In retrospect, I have to say that I respected my intuition, which is to keep asking myself, what is it that I really like? To keep going beyond the 'cultural givens', that say what you are supposed to like. During all this, I met a great classical raga singer, Pandit Pran Nath, who had been brought to New York by La Monte Young and Terry Riley, and some other fans of his. So from that point of view it was almost like starting my musical education all over again. I started learning raga on trumpet. In raga the method of teaching is oral, forget about paper and pencil. Your teacher sings phrase. If you get it the phrase right, he sings it again. If you don't hear it that time, then he goes back one step and sings an easier phrase. So it's kind of taking you through step by step, until you hear this very intricate calligraphy that's going on. in order to do that, I had to learn how to play the trumpet differently. I now related to it in a very primitive way. That is to say, I started with the mouth piece and just thought of it like a conch shell. So I had to make the sounds and pitches with the mouth piece, and then almost as if I was blindfolded and someone stuck the trumpet on the end of the mouth piece, that was what I was trying for. That is what I still try for. It is difficult to hold onto that but...
• Was that as a result of your training with Pandit Pran Nath?
Yes, definitely. That was an attempt to play raga, so I got the idea that there were other things to do in music other than to go from scales. But I would listen to him doing a rag. I would have my eyes closed and be listening for 15 minutes and then realize that he had only touched the first three notes of the raga, because of the many ways of approaching, and weaving. And this whole form, a way of forming notes, that's like a radical thing. No one ever says anything about that in western music. So then I tried to transpose that, and I started adding the other things of my own environment. Our jungle of the North, has to do with electronics and radio. So I added a harmonizer, which gives me an extra pitch. And I started playing parallel intervals, and using curves that I was learning from Indian music, rather than playing Indian-styled music, and having a tambura background and a tabla or rhythmic underpinning. I thought of another way of orchestrating that, so to speak. The background could be a loop, like a continually changing chord sequence, sort of like a harmonic tambura, or the drumming. I tried to stay away from Indian drumming, because I didn't want this association. I wanted to do something which was more undefinable, and so I gravitated towards African or Afro-Brazilian drumming, and sometimes mixed it with Indian drumming.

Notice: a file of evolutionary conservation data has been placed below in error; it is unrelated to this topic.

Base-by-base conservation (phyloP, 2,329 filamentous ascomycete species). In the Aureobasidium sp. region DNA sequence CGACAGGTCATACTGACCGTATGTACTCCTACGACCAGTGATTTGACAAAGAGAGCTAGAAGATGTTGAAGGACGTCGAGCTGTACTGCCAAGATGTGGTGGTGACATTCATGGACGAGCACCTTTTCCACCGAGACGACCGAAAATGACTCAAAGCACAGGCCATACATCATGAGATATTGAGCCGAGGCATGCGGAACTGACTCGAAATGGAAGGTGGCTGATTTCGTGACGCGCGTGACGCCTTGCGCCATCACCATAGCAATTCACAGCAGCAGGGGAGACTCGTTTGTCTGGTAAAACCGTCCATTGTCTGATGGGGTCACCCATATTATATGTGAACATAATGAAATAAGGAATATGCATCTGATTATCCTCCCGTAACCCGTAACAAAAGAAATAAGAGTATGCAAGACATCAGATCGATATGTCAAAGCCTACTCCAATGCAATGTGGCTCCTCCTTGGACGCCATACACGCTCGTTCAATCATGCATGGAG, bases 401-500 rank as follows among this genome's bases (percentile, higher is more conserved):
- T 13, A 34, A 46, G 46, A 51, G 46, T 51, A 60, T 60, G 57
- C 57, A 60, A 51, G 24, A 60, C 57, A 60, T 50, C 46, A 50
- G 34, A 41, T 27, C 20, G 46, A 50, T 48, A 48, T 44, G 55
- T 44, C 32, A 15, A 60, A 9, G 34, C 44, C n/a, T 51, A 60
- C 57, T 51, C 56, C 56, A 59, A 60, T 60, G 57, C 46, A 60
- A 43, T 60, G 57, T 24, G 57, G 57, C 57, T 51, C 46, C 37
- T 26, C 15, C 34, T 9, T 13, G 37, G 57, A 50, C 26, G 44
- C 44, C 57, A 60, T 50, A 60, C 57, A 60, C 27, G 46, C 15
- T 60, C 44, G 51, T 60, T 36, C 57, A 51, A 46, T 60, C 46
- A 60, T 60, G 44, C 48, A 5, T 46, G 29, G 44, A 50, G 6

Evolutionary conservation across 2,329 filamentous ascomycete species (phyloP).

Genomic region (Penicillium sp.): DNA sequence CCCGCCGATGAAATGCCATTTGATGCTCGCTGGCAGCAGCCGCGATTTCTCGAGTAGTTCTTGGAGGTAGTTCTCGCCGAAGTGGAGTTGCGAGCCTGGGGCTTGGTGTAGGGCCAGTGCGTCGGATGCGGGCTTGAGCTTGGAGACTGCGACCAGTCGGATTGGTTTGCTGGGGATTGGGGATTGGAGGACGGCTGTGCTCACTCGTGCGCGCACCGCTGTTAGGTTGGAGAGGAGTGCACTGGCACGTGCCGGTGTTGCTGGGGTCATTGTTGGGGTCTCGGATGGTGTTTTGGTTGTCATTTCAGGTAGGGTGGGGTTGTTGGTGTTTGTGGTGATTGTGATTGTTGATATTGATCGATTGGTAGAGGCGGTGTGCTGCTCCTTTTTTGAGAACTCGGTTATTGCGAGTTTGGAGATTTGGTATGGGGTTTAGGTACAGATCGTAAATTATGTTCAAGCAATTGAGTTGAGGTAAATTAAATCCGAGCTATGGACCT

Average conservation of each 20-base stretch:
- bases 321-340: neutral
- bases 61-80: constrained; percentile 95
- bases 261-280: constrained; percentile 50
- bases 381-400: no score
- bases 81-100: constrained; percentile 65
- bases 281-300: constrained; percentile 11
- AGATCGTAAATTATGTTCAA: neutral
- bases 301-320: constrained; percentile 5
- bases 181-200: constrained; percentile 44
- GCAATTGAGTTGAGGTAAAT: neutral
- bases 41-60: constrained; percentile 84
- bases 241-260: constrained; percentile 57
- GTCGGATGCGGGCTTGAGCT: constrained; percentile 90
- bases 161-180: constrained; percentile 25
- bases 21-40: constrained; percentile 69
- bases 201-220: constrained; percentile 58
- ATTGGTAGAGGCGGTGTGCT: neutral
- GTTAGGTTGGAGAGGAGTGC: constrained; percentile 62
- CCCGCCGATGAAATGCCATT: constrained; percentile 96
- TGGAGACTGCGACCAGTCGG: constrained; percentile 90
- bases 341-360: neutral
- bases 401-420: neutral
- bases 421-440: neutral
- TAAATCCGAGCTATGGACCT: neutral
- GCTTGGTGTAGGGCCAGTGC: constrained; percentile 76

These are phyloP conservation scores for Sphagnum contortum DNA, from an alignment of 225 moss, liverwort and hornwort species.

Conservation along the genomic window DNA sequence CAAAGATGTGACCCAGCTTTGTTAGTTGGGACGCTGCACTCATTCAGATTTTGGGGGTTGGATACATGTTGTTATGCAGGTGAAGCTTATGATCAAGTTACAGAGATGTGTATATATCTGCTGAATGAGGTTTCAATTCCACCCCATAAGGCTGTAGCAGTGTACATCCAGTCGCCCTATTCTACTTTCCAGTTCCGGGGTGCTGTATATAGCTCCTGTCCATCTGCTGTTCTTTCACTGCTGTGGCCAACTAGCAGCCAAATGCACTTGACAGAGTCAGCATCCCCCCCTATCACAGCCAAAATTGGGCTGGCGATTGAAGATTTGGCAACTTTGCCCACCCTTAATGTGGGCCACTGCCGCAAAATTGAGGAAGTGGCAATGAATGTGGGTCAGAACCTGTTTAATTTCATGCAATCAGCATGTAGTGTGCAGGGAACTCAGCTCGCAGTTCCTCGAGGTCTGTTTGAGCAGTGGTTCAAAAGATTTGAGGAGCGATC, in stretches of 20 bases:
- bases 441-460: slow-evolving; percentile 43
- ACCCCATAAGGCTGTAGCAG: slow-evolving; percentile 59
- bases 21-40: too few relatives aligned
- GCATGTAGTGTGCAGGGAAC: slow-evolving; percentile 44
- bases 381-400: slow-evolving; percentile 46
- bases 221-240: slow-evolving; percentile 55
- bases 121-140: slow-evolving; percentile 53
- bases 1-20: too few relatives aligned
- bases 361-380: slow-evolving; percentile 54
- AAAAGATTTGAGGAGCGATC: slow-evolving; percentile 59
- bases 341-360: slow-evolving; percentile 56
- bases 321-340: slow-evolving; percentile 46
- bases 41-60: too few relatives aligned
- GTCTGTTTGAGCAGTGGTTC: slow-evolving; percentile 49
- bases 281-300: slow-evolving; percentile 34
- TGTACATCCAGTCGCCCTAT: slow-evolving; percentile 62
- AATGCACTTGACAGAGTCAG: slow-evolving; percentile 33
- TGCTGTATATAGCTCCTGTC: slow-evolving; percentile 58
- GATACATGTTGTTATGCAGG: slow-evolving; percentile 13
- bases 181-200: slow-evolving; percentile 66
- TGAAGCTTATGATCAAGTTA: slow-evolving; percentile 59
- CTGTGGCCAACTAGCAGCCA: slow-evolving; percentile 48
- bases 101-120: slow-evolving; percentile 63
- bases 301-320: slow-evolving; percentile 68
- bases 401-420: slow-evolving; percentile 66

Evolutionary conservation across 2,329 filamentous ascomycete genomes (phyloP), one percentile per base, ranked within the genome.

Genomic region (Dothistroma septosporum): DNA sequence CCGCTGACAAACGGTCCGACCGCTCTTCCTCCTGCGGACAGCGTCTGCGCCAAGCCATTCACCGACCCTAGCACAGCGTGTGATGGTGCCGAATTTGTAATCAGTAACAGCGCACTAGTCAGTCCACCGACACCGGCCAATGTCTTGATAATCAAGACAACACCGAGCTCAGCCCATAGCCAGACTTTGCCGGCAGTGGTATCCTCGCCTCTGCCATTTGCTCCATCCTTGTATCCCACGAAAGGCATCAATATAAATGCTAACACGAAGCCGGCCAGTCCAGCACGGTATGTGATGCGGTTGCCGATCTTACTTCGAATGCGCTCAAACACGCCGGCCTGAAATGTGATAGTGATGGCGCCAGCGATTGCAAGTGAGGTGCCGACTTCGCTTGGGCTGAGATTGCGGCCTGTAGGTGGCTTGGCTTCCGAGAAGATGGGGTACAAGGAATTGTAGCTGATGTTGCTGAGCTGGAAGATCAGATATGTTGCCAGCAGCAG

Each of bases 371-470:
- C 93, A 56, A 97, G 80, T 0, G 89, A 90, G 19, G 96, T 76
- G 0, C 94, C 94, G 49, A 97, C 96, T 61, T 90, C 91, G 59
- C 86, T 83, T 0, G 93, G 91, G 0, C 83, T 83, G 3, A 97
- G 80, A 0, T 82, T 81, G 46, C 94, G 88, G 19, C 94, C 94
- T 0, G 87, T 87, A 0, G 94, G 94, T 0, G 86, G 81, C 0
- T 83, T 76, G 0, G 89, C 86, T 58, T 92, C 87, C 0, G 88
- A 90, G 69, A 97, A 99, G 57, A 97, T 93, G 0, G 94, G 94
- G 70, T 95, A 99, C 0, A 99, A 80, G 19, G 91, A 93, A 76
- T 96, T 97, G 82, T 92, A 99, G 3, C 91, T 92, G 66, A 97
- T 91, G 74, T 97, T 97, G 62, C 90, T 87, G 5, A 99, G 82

My first record was Vernal Equinox in 1977. I was trying to make the point that there was another kind of improvisational music, other than jazz—as in Indian music, which is not improvisational, it's like a balance between the classical pre-thought things, and the stuff that happens on the moment. Every other 'classical' music outside of the western tradition always has these elements. I've asked if anyone knows of one that doesn't and if this statement is not completely true, and no one has come up with any. The western classical tradition is the only one in which response to the moment is not present. It was present in Baroque music. When you played figured bass and harpsichord and all that, there were things to be improvised on, a bit of improvisation could be done, but basically western classical music is all fixed—like giving a prepared speech, rather than having a conversation or doing something from your heart at the moment...
...Miles Davis' On The Corner, I would touch on as being a prototypical Fourth World album, but I was trying to stake out my own area. I did a record in 1980 called Earthquake Island in which I tried to pull together all my favorite things at that point. I had Brazilian drummer Nana Vasconçelos, and Badal Roy, the tabla player on Miles' On The Corner, Miroslav Vitous, on bass and Dom Um Romao, on percussion. But at that point, I think that things went a little too far into jazz. So that's the origins of the mixture that I try to keep. Again on this mixture theme, there's a record I made called Aka-Dabari-Java. Aka is the name of a pygmy tribe, Dabari, is the name of a raga, and Java is a state.
• What methods do you use in creating music?